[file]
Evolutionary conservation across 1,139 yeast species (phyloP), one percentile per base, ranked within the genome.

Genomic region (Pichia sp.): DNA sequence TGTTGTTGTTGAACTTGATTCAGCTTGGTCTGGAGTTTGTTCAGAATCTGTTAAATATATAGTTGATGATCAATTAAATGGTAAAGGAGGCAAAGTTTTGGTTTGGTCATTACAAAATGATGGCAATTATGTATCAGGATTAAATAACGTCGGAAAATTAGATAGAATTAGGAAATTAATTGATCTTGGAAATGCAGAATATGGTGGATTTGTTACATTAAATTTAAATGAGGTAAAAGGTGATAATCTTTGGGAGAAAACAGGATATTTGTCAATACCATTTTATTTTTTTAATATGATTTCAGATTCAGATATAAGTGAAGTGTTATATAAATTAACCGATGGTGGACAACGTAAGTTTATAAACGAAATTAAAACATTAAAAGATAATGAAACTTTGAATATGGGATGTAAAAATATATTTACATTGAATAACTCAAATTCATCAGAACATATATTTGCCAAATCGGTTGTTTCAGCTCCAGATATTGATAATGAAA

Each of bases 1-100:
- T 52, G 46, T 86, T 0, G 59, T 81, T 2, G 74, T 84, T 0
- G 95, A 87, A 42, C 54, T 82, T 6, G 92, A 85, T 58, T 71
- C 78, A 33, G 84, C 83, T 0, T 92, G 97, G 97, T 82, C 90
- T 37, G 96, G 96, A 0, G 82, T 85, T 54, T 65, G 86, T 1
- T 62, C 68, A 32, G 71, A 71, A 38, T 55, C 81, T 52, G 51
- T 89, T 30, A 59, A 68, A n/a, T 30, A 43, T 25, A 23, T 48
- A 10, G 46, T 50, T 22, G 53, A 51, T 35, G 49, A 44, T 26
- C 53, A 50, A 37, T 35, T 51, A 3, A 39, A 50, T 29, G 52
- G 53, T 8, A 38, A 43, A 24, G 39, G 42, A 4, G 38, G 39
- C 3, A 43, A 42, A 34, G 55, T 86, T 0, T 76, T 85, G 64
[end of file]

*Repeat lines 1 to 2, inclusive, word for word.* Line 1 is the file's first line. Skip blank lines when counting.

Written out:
Evolutionary conservation across 1,139 yeast species (phyloP), one percentile per base, ranked within the genome.

Genomic region (Pichia sp.): DNA sequence TGTTGTTGTTGAACTTGATTCAGCTTGGTCTGGAGTTTGTTCAGAATCTGTTAAATATATAGTTGATGATCAATTAAATGGTAAAGGAGGCAAAGTTTTGGTTTGGTCATTACAAAATGATGGCAATTATGTATCAGGATTAAATAACGTCGGAAAATTAGATAGAATTAGGAAATTAATTGATCTTGGAAATGCAGAATATGGTGGATTTGTTACATTAAATTTAAATGAGGTAAAAGGTGATAATCTTTGGGAGAAAACAGGATATTTGTCAATACCATTTTATTTTTTTAATATGATTTCAGATTCAGATATAAGTGAAGTGTTATATAAATTAACCGATGGTGGACAACGTAAGTTTATAAACGAAATTAAAACATTAAAAGATAATGAAACTTTGAATATGGGATGTAAAAATATATTTACATTGAATAACTCAAATTCATCAGAACATATATTTGCCAAATCGGTTGTTTCAGCTCCAGATATTGATAATGAAA